restricted access "Trapped by the Body"? Telepresence Technologies and Transgendered Performance in Feminist and Lesbian Rewritings of Cyberpunk Fiction
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“Trapped by the Body”?
Telepresence Technologies and Transgendered Performance in Feminist and Lesbian Rewritings of Cyberpunk Fiction

What we have in today’s virtual-reality systems is the confluence of three very powerful enactment capabilities: sensory immersion, remote presence, and tele-operation.

—Brenda Laurel, Computers as Theatre

In cyberspace the transgendered body is the natural body.

—Allucquère Rosanne Stone, The War of Desire and Technology

Virtual reality, it turned out, was nothing but air guitar writ large.

—Robert J. Sawyer, The Terminal Experiment

Andrew Ross once rather notoriously described the cyberpunk fiction of William Gibson, originator of the cyberspace metaphor, as “the most fully delineated urban fantasies of white male folklore” [End Page 708] (145). 1 In Ross’s reading, cyberpunk representations of virtual realities and human-computer interfaces do indeed turn out to be “nothing but air guitar writ large,” not only commercialized hype (as Robert Sawyer suggests) but specifically adolescent male commercialized hype. 2

This essay uses Allucquère Rosanne Stone’s recent work on the status of embodiment in virtual systems to account for the existence of a significant number of popular narratives by women writers about virtual reality, despite Ross’s characterization of cyberpunk fiction as inherently masculinist. In particular, Stone’s work helps explain the predominance of themes of gender and sexual performativity or cross-identification in these narratives about cyberspace. I have written elsewhere about the relevance of theories of performativity to narratives of cyborg embodiment, 3 but this essay considers the relevance of those theories to virtual reality computer interfaces and computer simulations, which tend to be represented popularly as technologies of disembodiment. 4 To what extent do theories and practices of subversive mimicry and performativity, such as drag or butch-femme, function as a cultural framework for constructing the meaning of virtual reality and telepresence technologies? 5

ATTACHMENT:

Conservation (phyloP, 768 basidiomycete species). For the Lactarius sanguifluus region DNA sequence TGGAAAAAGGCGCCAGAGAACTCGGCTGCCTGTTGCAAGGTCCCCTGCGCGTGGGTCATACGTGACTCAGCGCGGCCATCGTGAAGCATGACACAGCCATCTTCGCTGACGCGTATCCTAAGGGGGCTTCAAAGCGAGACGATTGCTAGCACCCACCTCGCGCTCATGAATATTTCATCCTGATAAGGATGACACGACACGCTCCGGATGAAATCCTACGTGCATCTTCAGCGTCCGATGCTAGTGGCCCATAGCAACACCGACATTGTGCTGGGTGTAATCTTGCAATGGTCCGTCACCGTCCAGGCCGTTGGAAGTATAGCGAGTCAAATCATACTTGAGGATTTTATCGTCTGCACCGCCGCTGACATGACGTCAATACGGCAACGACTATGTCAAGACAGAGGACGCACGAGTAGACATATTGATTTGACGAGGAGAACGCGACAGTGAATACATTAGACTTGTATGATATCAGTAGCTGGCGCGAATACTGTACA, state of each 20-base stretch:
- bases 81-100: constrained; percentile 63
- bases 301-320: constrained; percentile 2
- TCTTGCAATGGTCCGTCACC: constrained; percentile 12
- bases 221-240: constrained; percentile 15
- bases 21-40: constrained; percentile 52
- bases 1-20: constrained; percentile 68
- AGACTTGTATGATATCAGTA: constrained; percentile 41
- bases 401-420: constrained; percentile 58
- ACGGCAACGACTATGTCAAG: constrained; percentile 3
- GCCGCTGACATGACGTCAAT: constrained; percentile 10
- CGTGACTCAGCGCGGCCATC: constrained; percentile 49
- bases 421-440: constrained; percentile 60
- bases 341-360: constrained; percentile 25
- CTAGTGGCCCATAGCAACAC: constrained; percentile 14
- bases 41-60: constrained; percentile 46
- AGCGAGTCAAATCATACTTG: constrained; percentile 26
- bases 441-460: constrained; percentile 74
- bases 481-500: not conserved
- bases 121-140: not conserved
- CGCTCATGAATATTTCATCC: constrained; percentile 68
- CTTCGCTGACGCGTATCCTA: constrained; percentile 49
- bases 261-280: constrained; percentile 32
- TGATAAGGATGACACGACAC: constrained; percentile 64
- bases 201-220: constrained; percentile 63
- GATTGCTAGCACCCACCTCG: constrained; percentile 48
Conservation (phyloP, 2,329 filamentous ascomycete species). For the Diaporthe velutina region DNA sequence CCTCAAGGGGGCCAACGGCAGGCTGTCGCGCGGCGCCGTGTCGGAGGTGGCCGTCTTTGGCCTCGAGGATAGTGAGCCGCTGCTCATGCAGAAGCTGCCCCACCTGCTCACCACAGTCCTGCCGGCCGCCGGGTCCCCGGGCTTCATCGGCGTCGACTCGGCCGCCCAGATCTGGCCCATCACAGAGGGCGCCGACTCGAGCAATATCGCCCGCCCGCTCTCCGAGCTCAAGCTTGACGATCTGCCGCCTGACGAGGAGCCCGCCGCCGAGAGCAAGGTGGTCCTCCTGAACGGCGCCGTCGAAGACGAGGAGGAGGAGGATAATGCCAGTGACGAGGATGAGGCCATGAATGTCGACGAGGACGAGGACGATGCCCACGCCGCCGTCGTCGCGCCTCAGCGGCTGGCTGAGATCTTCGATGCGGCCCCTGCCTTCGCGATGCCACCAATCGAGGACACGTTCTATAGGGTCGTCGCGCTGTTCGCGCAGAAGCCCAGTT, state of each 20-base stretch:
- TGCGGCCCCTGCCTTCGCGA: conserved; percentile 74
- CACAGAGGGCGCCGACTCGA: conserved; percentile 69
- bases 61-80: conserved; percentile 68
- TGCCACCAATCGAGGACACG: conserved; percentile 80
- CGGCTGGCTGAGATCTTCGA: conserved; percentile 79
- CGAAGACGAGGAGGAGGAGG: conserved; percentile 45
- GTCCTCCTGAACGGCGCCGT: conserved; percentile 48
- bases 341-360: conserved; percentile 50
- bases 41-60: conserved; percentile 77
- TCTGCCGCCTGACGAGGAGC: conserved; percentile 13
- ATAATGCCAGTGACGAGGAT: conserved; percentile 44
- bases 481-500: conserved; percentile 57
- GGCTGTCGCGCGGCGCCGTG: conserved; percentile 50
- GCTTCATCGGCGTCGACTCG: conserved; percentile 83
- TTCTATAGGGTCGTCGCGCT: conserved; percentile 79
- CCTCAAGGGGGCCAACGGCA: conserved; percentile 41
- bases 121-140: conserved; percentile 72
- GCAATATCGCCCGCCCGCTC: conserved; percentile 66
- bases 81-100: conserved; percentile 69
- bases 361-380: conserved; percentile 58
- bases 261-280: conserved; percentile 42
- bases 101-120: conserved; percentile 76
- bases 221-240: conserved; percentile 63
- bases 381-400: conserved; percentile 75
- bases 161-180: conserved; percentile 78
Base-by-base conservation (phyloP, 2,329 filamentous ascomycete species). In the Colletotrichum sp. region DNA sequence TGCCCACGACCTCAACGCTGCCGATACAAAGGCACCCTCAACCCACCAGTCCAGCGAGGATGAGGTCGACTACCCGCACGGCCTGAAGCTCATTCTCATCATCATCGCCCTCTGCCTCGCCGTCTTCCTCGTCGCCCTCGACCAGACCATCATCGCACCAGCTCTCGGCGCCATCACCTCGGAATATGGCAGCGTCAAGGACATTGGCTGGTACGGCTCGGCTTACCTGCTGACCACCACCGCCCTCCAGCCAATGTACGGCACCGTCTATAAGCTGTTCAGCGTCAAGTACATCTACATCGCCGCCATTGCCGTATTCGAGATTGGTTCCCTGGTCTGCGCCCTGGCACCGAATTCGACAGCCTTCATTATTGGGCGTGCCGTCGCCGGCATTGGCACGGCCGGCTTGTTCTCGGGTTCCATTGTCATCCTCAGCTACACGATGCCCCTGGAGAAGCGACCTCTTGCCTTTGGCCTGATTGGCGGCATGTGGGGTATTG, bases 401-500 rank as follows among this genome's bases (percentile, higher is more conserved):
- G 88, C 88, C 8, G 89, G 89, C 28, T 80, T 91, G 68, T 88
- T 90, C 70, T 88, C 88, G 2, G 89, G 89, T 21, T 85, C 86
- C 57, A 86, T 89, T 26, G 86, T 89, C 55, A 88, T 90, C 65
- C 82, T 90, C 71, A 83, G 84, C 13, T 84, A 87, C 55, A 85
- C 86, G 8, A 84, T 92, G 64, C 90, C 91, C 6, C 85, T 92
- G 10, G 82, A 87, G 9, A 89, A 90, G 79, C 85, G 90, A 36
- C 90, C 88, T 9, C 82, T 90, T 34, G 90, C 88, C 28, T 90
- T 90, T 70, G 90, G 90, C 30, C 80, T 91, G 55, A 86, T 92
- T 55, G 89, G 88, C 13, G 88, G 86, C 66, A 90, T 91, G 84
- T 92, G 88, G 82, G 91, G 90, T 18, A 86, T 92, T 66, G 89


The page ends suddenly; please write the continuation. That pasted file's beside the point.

I will focus on three examples of narratives that use practices of gender cross-identification to conceptualize cyberspace and virtual reality: Maureen F. McHugh’s short stories, Melissa Scott’s novel Trouble and Her Friends, and Laura Mixon’s novel Glass Houses. I will end by using Caitlin Sullivan and Kate Bornstein’s novel Nearly Roadkill to raise some questions about the dominance of gender and sexual performance in these narratives and about the remarkable absence of popular attention to the way that cyberspace might facilitate modes of racial performance such as passing and blackface. While Stone’s comment that “in cyberspace the transgendered body is the natural body” (180) seems intended primarily to articulate the challenge posed by virtual systems to existing constructions of gender identity, the same statement might also be read as articulating a new set of emergent gender norms. Transgendered bodies and performances do in fact seem to be increasingly naturalized in computer-mediated communication and in popular narratives about it, in ways that transracial bodies and performances are not. 6

Both text-based and graphic virtual interfaces make possible the decoupling of public persona from the physical space of the body. This [End Page 709] detachment certainly lends itself to a traditional Cartesian dualism between mind and body, and therefore can also reproduce the gendered hierarchy that equates masculinity with universal rationality and femininity with embodied particularity. 7 However, this same detachment of public persona from physical location can also have the effect that Judith Butler famously attributes to gay performance styles such as drag or butch-femme—that is, the detachment of public persona from physical body can reveal that sex and gender are not related as cause and effect and that sex and gender do not necessarily exist in a one-to-one expressive relation to one another.

This critique of expressive subjectivity has received less attention than Butler’s arguments about subcultural practices of gender masquerade, but it is that critique which best defines the mutual relevance of virtual reality and theories of performativity. Butler argues, for example, that the categories of the “inner” and the “outer,” upon which expressive subjectivity depends, 8 “constitute a binary distinction that stabilizes and consolidates the coherent subject.” But in situations where “the ‘inner world’ no longer designates a topos, then the internal fixity of the self...